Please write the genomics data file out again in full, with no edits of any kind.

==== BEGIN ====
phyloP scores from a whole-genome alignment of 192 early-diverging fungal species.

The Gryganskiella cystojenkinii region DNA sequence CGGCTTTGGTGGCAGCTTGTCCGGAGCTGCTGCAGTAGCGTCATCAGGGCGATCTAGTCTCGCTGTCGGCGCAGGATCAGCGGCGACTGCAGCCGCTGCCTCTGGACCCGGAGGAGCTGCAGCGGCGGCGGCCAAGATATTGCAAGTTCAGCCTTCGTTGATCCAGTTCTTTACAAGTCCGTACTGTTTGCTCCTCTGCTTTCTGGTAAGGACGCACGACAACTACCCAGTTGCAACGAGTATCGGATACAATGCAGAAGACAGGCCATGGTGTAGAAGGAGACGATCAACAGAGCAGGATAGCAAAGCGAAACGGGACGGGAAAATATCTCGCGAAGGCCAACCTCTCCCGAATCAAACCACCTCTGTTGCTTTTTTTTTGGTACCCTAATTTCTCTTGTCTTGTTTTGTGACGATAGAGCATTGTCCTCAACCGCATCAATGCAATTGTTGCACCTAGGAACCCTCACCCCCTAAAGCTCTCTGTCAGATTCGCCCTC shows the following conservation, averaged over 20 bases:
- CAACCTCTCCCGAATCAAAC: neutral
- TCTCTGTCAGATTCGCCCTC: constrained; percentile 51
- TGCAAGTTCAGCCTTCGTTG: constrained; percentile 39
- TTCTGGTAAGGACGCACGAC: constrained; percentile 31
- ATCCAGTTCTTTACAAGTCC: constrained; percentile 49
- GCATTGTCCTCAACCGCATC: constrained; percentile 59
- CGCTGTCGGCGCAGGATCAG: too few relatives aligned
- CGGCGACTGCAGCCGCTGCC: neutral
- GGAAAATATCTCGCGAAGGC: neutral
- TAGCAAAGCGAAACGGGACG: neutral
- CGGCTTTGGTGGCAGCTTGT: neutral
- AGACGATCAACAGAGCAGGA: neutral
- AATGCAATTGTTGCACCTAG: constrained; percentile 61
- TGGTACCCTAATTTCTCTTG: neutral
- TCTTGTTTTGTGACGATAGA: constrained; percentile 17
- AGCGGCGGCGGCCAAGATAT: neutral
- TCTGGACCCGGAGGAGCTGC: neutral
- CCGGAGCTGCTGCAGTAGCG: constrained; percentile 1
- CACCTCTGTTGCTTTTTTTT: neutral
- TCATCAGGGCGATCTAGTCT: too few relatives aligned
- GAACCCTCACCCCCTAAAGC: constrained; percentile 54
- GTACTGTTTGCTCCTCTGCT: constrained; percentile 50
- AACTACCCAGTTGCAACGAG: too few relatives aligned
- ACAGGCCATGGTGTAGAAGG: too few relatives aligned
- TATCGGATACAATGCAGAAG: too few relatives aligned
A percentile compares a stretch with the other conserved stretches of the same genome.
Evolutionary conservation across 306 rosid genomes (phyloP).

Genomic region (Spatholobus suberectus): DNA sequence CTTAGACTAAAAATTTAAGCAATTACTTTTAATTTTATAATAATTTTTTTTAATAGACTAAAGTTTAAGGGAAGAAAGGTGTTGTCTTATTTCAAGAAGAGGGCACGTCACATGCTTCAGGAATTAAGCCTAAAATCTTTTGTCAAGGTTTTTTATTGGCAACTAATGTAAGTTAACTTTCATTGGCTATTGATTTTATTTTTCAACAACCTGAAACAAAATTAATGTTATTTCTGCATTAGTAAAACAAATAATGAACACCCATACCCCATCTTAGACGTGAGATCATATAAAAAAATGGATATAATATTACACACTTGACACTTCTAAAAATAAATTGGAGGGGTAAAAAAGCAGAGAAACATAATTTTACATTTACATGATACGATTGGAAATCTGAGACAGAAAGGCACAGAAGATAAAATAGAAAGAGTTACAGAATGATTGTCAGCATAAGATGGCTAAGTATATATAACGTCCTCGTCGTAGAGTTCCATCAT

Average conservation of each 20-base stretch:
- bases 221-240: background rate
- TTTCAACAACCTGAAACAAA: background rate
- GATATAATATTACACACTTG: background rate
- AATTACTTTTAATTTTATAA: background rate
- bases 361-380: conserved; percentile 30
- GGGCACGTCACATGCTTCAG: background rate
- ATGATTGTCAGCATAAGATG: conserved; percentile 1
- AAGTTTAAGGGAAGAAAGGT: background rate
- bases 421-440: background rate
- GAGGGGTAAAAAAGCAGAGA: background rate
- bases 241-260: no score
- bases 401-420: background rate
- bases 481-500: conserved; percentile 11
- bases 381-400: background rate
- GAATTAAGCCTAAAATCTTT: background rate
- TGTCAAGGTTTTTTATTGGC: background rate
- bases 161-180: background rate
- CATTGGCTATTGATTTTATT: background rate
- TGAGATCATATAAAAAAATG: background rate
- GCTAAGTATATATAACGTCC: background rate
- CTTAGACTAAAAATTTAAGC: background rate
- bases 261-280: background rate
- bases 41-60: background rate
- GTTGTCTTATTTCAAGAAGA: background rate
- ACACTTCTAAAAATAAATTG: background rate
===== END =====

phyloP scores from a whole-genome alignment of 192 early-diverging fungal species.

The Gryganskiella cystojenkinii region DNA sequence CGGCTTTGGTGGCAGCTTGTCCGGAGCTGCTGCAGTAGCGTCATCAGGGCGATCTAGTCTCGCTGTCGGCGCAGGATCAGCGGCGACTGCAGCCGCTGCCTCTGGACCCGGAGGAGCTGCAGCGGCGGCGGCCAAGATATTGCAAGTTCAGCCTTCGTTGATCCAGTTCTTTACAAGTCCGTACTGTTTGCTCCTCTGCTTTCTGGTAAGGACGCACGACAACTACCCAGTTGCAACGAGTATCGGATACAATGCAGAAGACAGGCCATGGTGTAGAAGGAGACGATCAACAGAGCAGGATAGCAAAGCGAAACGGGACGGGAAAATATCTCGCGAAGGCCAACCTCTCCCGAATCAAACCACCTCTGTTGCTTTTTTTTTGGTACCCTAATTTCTCTTGTCTTGTTTTGTGACGATAGAGCATTGTCCTCAACCGCATCAATGCAATTGTTGCACCTAGGAACCCTCACCCCCTAAAGCTCTCTGTCAGATTCGCCCTC shows the following conservation, averaged over 20 bases:
- CAACCTCTCCCGAATCAAAC: neutral
- TCTCTGTCAGATTCGCCCTC: constrained; percentile 51
- TGCAAGTTCAGCCTTCGTTG: constrained; percentile 39
- TTCTGGTAAGGACGCACGAC: constrained; percentile 31
- ATCCAGTTCTTTACAAGTCC: constrained; percentile 49
- GCATTGTCCTCAACCGCATC: constrained; percentile 59
- CGCTGTCGGCGCAGGATCAG: too few relatives aligned
- CGGCGACTGCAGCCGCTGCC: neutral
- GGAAAATATCTCGCGAAGGC: neutral
- TAGCAAAGCGAAACGGGACG: neutral
- CGGCTTTGGTGGCAGCTTGT: neutral
- AGACGATCAACAGAGCAGGA: neutral
- AATGCAATTGTTGCACCTAG: constrained; percentile 61
- TGGTACCCTAATTTCTCTTG: neutral
- TCTTGTTTTGTGACGATAGA: constrained; percentile 17
- AGCGGCGGCGGCCAAGATAT: neutral
- TCTGGACCCGGAGGAGCTGC: neutral
- CCGGAGCTGCTGCAGTAGCG: constrained; percentile 1
- CACCTCTGTTGCTTTTTTTT: neutral
- TCATCAGGGCGATCTAGTCT: too few relatives aligned
- GAACCCTCACCCCCTAAAGC: constrained; percentile 54
- GTACTGTTTGCTCCTCTGCT: constrained; percentile 50
- AACTACCCAGTTGCAACGAG: too few relatives aligned
- ACAGGCCATGGTGTAGAAGG: too few relatives aligned
- TATCGGATACAATGCAGAAG: too few relatives aligned
A percentile compares a stretch with the other conserved stretches of the same genome.
Evolutionary conservation across 306 rosid genomes (phyloP).

Genomic region (Spatholobus suberectus): DNA sequence CTTAGACTAAAAATTTAAGCAATTACTTTTAATTTTATAATAATTTTTTTTAATAGACTAAAGTTTAAGGGAAGAAAGGTGTTGTCTTATTTCAAGAAGAGGGCACGTCACATGCTTCAGGAATTAAGCCTAAAATCTTTTGTCAAGGTTTTTTATTGGCAACTAATGTAAGTTAACTTTCATTGGCTATTGATTTTATTTTTCAACAACCTGAAACAAAATTAATGTTATTTCTGCATTAGTAAAACAAATAATGAACACCCATACCCCATCTTAGACGTGAGATCATATAAAAAAATGGATATAATATTACACACTTGACACTTCTAAAAATAAATTGGAGGGGTAAAAAAGCAGAGAAACATAATTTTACATTTACATGATACGATTGGAAATCTGAGACAGAAAGGCACAGAAGATAAAATAGAAAGAGTTACAGAATGATTGTCAGCATAAGATGGCTAAGTATATATAACGTCCTCGTCGTAGAGTTCCATCAT

Average conservation of each 20-base stretch:
- bases 221-240: background rate
- TTTCAACAACCTGAAACAAA: background rate
- GATATAATATTACACACTTG: background rate
- AATTACTTTTAATTTTATAA: background rate
- bases 361-380: conserved; percentile 30
- GGGCACGTCACATGCTTCAG: background rate
- ATGATTGTCAGCATAAGATG: conserved; percentile 1
- AAGTTTAAGGGAAGAAAGGT: background rate
- bases 421-440: background rate
- GAGGGGTAAAAAAGCAGAGA: background rate
- bases 241-260: no score
- bases 401-420: background rate
- bases 481-500: conserved; percentile 11
- bases 381-400: background rate
- GAATTAAGCCTAAAATCTTT: background rate
- TGTCAAGGTTTTTTATTGGC: background rate
- bases 161-180: background rate
- CATTGGCTATTGATTTTATT: background rate
- TGAGATCATATAAAAAAATG: background rate
- GCTAAGTATATATAACGTCC: background rate
- CTTAGACTAAAAATTTAAGC: background rate
- bases 261-280: background rate
- bases 41-60: background rate
- GTTGTCTTATTTCAAGAAGA: background rate
- ACACTTCTAAAAATAAATTG: background rate